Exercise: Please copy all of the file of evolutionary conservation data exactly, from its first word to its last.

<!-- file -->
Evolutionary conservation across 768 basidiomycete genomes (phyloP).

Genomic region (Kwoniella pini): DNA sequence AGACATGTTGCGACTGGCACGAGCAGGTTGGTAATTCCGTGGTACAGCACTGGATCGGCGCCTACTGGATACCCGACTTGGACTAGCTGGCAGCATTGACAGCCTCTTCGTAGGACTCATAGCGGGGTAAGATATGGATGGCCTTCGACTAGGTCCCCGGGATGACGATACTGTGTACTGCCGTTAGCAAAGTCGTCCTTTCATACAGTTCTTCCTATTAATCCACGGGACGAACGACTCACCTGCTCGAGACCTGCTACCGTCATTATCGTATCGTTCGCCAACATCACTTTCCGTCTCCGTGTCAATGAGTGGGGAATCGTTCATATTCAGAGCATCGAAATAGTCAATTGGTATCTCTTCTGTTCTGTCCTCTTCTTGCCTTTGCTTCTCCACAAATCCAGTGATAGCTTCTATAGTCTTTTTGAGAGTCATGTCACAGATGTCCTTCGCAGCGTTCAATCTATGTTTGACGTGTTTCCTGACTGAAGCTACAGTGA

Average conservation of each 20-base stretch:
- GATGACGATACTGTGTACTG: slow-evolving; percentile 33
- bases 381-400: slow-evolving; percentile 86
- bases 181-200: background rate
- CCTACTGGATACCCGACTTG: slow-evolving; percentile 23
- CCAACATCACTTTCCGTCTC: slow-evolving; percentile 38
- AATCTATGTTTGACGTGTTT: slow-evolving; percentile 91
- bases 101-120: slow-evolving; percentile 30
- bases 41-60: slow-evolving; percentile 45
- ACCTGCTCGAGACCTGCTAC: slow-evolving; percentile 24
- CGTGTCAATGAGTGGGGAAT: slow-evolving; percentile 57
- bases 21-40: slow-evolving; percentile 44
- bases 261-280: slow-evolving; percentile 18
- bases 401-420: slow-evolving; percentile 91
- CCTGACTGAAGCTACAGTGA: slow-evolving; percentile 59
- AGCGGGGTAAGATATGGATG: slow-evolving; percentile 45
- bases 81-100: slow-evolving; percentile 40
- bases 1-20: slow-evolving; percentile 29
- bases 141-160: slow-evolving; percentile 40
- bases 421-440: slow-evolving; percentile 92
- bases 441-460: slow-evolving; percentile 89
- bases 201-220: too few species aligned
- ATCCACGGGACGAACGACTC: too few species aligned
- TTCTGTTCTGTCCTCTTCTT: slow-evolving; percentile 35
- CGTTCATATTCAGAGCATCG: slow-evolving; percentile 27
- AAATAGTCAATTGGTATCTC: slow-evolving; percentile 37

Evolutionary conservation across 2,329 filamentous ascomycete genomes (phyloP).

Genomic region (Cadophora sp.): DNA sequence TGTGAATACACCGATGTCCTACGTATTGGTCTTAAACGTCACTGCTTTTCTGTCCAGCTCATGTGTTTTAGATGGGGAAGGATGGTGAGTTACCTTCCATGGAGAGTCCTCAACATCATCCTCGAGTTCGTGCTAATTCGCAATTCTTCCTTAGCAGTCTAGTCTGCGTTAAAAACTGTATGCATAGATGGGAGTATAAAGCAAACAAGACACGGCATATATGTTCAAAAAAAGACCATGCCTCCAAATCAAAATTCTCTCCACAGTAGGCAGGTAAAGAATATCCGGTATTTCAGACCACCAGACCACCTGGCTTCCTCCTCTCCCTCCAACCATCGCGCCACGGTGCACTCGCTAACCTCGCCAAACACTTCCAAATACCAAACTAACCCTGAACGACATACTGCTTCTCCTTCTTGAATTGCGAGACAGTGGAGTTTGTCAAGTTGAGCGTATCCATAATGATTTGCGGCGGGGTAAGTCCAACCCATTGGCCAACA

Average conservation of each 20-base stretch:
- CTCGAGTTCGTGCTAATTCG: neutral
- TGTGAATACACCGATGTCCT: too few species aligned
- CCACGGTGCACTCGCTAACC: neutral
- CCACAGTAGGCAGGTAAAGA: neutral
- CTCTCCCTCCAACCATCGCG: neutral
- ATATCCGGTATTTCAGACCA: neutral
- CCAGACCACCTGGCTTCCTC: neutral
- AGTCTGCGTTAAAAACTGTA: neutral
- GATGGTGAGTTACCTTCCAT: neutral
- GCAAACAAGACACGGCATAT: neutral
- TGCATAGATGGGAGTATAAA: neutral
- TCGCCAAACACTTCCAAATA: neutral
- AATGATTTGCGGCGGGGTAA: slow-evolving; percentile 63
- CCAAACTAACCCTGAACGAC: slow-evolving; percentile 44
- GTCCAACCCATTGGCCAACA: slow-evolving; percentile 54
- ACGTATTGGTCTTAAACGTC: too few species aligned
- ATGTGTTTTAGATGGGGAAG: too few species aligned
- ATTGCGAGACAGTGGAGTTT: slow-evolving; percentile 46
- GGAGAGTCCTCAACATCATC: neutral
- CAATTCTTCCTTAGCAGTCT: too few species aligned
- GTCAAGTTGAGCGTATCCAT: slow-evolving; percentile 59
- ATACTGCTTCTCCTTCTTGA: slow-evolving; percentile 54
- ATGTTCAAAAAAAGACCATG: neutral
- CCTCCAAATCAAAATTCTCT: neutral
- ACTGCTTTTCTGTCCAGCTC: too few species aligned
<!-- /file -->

Evolutionary conservation across 768 basidiomycete genomes (phyloP).

Genomic region (Kwoniella pini): DNA sequence AGACATGTTGCGACTGGCACGAGCAGGTTGGTAATTCCGTGGTACAGCACTGGATCGGCGCCTACTGGATACCCGACTTGGACTAGCTGGCAGCATTGACAGCCTCTTCGTAGGACTCATAGCGGGGTAAGATATGGATGGCCTTCGACTAGGTCCCCGGGATGACGATACTGTGTACTGCCGTTAGCAAAGTCGTCCTTTCATACAGTTCTTCCTATTAATCCACGGGACGAACGACTCACCTGCTCGAGACCTGCTACCGTCATTATCGTATCGTTCGCCAACATCACTTTCCGTCTCCGTGTCAATGAGTGGGGAATCGTTCATATTCAGAGCATCGAAATAGTCAATTGGTATCTCTTCTGTTCTGTCCTCTTCTTGCCTTTGCTTCTCCACAAATCCAGTGATAGCTTCTATAGTCTTTTTGAGAGTCATGTCACAGATGTCCTTCGCAGCGTTCAATCTATGTTTGACGTGTTTCCTGACTGAAGCTACAGTGA

Average conservation of each 20-base stretch:
- GATGACGATACTGTGTACTG: slow-evolving; percentile 33
- bases 381-400: slow-evolving; percentile 86
- bases 181-200: background rate
- CCTACTGGATACCCGACTTG: slow-evolving; percentile 23
- CCAACATCACTTTCCGTCTC: slow-evolving; percentile 38
- AATCTATGTTTGACGTGTTT: slow-evolving; percentile 91
- bases 101-120: slow-evolving; percentile 30
- bases 41-60: slow-evolving; percentile 45
- ACCTGCTCGAGACCTGCTAC: slow-evolving; percentile 24
- CGTGTCAATGAGTGGGGAAT: slow-evolving; percentile 57
- bases 21-40: slow-evolving; percentile 44
- bases 261-280: slow-evolving; percentile 18
- bases 401-420: slow-evolving; percentile 91
- CCTGACTGAAGCTACAGTGA: slow-evolving; percentile 59
- AGCGGGGTAAGATATGGATG: slow-evolving; percentile 45
- bases 81-100: slow-evolving; percentile 40
- bases 1-20: slow-evolving; percentile 29
- bases 141-160: slow-evolving; percentile 40
- bases 421-440: slow-evolving; percentile 92
- bases 441-460: slow-evolving; percentile 89
- bases 201-220: too few species aligned
- ATCCACGGGACGAACGACTC: too few species aligned
- TTCTGTTCTGTCCTCTTCTT: slow-evolving; percentile 35
- CGTTCATATTCAGAGCATCG: slow-evolving; percentile 27
- AAATAGTCAATTGGTATCTC: slow-evolving; percentile 37

Evolutionary conservation across 2,329 filamentous ascomycete genomes (phyloP).

Genomic region (Cadophora sp.): DNA sequence TGTGAATACACCGATGTCCTACGTATTGGTCTTAAACGTCACTGCTTTTCTGTCCAGCTCATGTGTTTTAGATGGGGAAGGATGGTGAGTTACCTTCCATGGAGAGTCCTCAACATCATCCTCGAGTTCGTGCTAATTCGCAATTCTTCCTTAGCAGTCTAGTCTGCGTTAAAAACTGTATGCATAGATGGGAGTATAAAGCAAACAAGACACGGCATATATGTTCAAAAAAAGACCATGCCTCCAAATCAAAATTCTCTCCACAGTAGGCAGGTAAAGAATATCCGGTATTTCAGACCACCAGACCACCTGGCTTCCTCCTCTCCCTCCAACCATCGCGCCACGGTGCACTCGCTAACCTCGCCAAACACTTCCAAATACCAAACTAACCCTGAACGACATACTGCTTCTCCTTCTTGAATTGCGAGACAGTGGAGTTTGTCAAGTTGAGCGTATCCATAATGATTTGCGGCGGGGTAAGTCCAACCCATTGGCCAACA

Average conservation of each 20-base stretch:
- CTCGAGTTCGTGCTAATTCG: neutral
- TGTGAATACACCGATGTCCT: too few species aligned
- CCACGGTGCACTCGCTAACC: neutral
- CCACAGTAGGCAGGTAAAGA: neutral
- CTCTCCCTCCAACCATCGCG: neutral
- ATATCCGGTATTTCAGACCA: neutral
- CCAGACCACCTGGCTTCCTC: neutral
- AGTCTGCGTTAAAAACTGTA: neutral
- GATGGTGAGTTACCTTCCAT: neutral
- GCAAACAAGACACGGCATAT: neutral
- TGCATAGATGGGAGTATAAA: neutral
- TCGCCAAACACTTCCAAATA: neutral
- AATGATTTGCGGCGGGGTAA: slow-evolving; percentile 63
- CCAAACTAACCCTGAACGAC: slow-evolving; percentile 44
- GTCCAACCCATTGGCCAACA: slow-evolving; percentile 54
- ACGTATTGGTCTTAAACGTC: too few species aligned
- ATGTGTTTTAGATGGGGAAG: too few species aligned
- ATTGCGAGACAGTGGAGTTT: slow-evolving; percentile 46
- GGAGAGTCCTCAACATCATC: neutral
- CAATTCTTCCTTAGCAGTCT: too few species aligned
- GTCAAGTTGAGCGTATCCAT: slow-evolving; percentile 59
- ATACTGCTTCTCCTTCTTGA: slow-evolving; percentile 54
- ATGTTCAAAAAAAGACCATG: neutral
- CCTCCAAATCAAAATTCTCT: neutral
- ACTGCTTTTCTGTCCAGCTC: too few species aligned